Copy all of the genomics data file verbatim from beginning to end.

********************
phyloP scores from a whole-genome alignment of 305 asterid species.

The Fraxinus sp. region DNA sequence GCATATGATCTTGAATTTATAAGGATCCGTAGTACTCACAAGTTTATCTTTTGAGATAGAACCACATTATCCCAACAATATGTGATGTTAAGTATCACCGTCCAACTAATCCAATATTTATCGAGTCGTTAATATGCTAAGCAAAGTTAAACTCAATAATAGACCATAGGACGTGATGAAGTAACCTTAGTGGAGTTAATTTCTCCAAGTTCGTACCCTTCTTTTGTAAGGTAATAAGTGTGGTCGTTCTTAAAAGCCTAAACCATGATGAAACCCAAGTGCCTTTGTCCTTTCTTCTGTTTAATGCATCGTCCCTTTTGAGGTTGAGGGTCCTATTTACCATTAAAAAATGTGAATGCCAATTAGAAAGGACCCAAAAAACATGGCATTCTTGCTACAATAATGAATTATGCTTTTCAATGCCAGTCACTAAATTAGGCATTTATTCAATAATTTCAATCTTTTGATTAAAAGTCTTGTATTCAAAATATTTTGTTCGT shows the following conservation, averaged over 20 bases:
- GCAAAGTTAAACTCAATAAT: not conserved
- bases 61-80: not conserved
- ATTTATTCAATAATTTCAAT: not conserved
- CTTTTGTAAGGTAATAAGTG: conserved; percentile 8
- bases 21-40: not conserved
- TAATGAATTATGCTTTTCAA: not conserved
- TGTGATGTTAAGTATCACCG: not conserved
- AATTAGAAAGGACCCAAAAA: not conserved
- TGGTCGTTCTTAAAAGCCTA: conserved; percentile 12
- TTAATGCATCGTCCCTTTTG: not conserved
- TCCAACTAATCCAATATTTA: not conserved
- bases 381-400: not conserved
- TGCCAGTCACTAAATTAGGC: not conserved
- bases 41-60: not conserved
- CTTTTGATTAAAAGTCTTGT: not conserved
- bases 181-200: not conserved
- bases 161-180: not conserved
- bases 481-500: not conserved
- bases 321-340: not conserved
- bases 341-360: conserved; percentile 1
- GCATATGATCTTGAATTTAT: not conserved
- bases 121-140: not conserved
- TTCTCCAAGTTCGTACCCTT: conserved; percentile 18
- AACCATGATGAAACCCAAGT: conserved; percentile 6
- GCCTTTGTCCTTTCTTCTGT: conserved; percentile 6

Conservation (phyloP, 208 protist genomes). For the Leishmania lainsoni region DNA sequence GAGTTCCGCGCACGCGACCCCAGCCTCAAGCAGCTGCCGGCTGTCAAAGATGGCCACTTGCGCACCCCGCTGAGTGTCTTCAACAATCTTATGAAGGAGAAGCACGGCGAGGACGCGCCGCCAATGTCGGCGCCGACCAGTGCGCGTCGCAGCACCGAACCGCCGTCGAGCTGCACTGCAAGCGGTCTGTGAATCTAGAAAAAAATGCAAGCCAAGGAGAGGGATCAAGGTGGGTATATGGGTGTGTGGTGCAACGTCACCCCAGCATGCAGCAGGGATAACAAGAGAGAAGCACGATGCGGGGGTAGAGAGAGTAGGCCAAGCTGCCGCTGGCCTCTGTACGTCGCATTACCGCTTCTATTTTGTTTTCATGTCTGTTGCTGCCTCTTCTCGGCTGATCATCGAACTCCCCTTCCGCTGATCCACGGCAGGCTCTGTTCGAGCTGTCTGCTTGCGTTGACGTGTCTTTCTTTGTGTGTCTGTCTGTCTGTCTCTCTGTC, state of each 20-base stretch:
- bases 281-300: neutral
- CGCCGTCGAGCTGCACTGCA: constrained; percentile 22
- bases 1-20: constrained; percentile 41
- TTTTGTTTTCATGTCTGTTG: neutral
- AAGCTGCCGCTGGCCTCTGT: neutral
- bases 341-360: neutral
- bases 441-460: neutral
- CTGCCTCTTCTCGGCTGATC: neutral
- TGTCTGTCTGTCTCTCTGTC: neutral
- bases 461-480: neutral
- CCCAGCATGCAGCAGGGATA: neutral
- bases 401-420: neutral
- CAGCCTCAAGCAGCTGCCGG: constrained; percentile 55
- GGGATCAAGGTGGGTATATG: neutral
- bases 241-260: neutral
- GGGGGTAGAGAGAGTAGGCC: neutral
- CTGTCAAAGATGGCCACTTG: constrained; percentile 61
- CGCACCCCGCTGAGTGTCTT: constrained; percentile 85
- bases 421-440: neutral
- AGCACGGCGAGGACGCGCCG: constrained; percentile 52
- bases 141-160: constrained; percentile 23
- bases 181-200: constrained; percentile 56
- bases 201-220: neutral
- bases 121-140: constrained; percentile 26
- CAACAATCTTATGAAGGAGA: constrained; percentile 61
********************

phyloP scores from a whole-genome alignment of 305 asterid species.

The Fraxinus sp. region DNA sequence GCATATGATCTTGAATTTATAAGGATCCGTAGTACTCACAAGTTTATCTTTTGAGATAGAACCACATTATCCCAACAATATGTGATGTTAAGTATCACCGTCCAACTAATCCAATATTTATCGAGTCGTTAATATGCTAAGCAAAGTTAAACTCAATAATAGACCATAGGACGTGATGAAGTAACCTTAGTGGAGTTAATTTCTCCAAGTTCGTACCCTTCTTTTGTAAGGTAATAAGTGTGGTCGTTCTTAAAAGCCTAAACCATGATGAAACCCAAGTGCCTTTGTCCTTTCTTCTGTTTAATGCATCGTCCCTTTTGAGGTTGAGGGTCCTATTTACCATTAAAAAATGTGAATGCCAATTAGAAAGGACCCAAAAAACATGGCATTCTTGCTACAATAATGAATTATGCTTTTCAATGCCAGTCACTAAATTAGGCATTTATTCAATAATTTCAATCTTTTGATTAAAAGTCTTGTATTCAAAATATTTTGTTCGT shows the following conservation, averaged over 20 bases:
- GCAAAGTTAAACTCAATAAT: not conserved
- bases 61-80: not conserved
- ATTTATTCAATAATTTCAAT: not conserved
- CTTTTGTAAGGTAATAAGTG: conserved; percentile 8
- bases 21-40: not conserved
- TAATGAATTATGCTTTTCAA: not conserved
- TGTGATGTTAAGTATCACCG: not conserved
- AATTAGAAAGGACCCAAAAA: not conserved
- TGGTCGTTCTTAAAAGCCTA: conserved; percentile 12
- TTAATGCATCGTCCCTTTTG: not conserved
- TCCAACTAATCCAATATTTA: not conserved
- bases 381-400: not conserved
- TGCCAGTCACTAAATTAGGC: not conserved
- bases 41-60: not conserved
- CTTTTGATTAAAAGTCTTGT: not conserved
- bases 181-200: not conserved
- bases 161-180: not conserved
- bases 481-500: not conserved
- bases 321-340: not conserved
- bases 341-360: conserved; percentile 1
- GCATATGATCTTGAATTTAT: not conserved
- bases 121-140: not conserved
- TTCTCCAAGTTCGTACCCTT: conserved; percentile 18
- AACCATGATGAAACCCAAGT: conserved; percentile 6
- GCCTTTGTCCTTTCTTCTGT: conserved; percentile 6

Conservation (phyloP, 208 protist genomes). For the Leishmania lainsoni region DNA sequence GAGTTCCGCGCACGCGACCCCAGCCTCAAGCAGCTGCCGGCTGTCAAAGATGGCCACTTGCGCACCCCGCTGAGTGTCTTCAACAATCTTATGAAGGAGAAGCACGGCGAGGACGCGCCGCCAATGTCGGCGCCGACCAGTGCGCGTCGCAGCACCGAACCGCCGTCGAGCTGCACTGCAAGCGGTCTGTGAATCTAGAAAAAAATGCAAGCCAAGGAGAGGGATCAAGGTGGGTATATGGGTGTGTGGTGCAACGTCACCCCAGCATGCAGCAGGGATAACAAGAGAGAAGCACGATGCGGGGGTAGAGAGAGTAGGCCAAGCTGCCGCTGGCCTCTGTACGTCGCATTACCGCTTCTATTTTGTTTTCATGTCTGTTGCTGCCTCTTCTCGGCTGATCATCGAACTCCCCTTCCGCTGATCCACGGCAGGCTCTGTTCGAGCTGTCTGCTTGCGTTGACGTGTCTTTCTTTGTGTGTCTGTCTGTCTGTCTCTCTGTC, state of each 20-base stretch:
- bases 281-300: neutral
- CGCCGTCGAGCTGCACTGCA: constrained; percentile 22
- bases 1-20: constrained; percentile 41
- TTTTGTTTTCATGTCTGTTG: neutral
- AAGCTGCCGCTGGCCTCTGT: neutral
- bases 341-360: neutral
- bases 441-460: neutral
- CTGCCTCTTCTCGGCTGATC: neutral
- TGTCTGTCTGTCTCTCTGTC: neutral
- bases 461-480: neutral
- CCCAGCATGCAGCAGGGATA: neutral
- bases 401-420: neutral
- CAGCCTCAAGCAGCTGCCGG: constrained; percentile 55
- GGGATCAAGGTGGGTATATG: neutral
- bases 241-260: neutral
- GGGGGTAGAGAGAGTAGGCC: neutral
- CTGTCAAAGATGGCCACTTG: constrained; percentile 61
- CGCACCCCGCTGAGTGTCTT: constrained; percentile 85
- bases 421-440: neutral
- AGCACGGCGAGGACGCGCCG: constrained; percentile 52
- bases 141-160: constrained; percentile 23
- bases 181-200: constrained; percentile 56
- bases 201-220: neutral
- bases 121-140: constrained; percentile 26
- CAACAATCTTATGAAGGAGA: constrained; percentile 61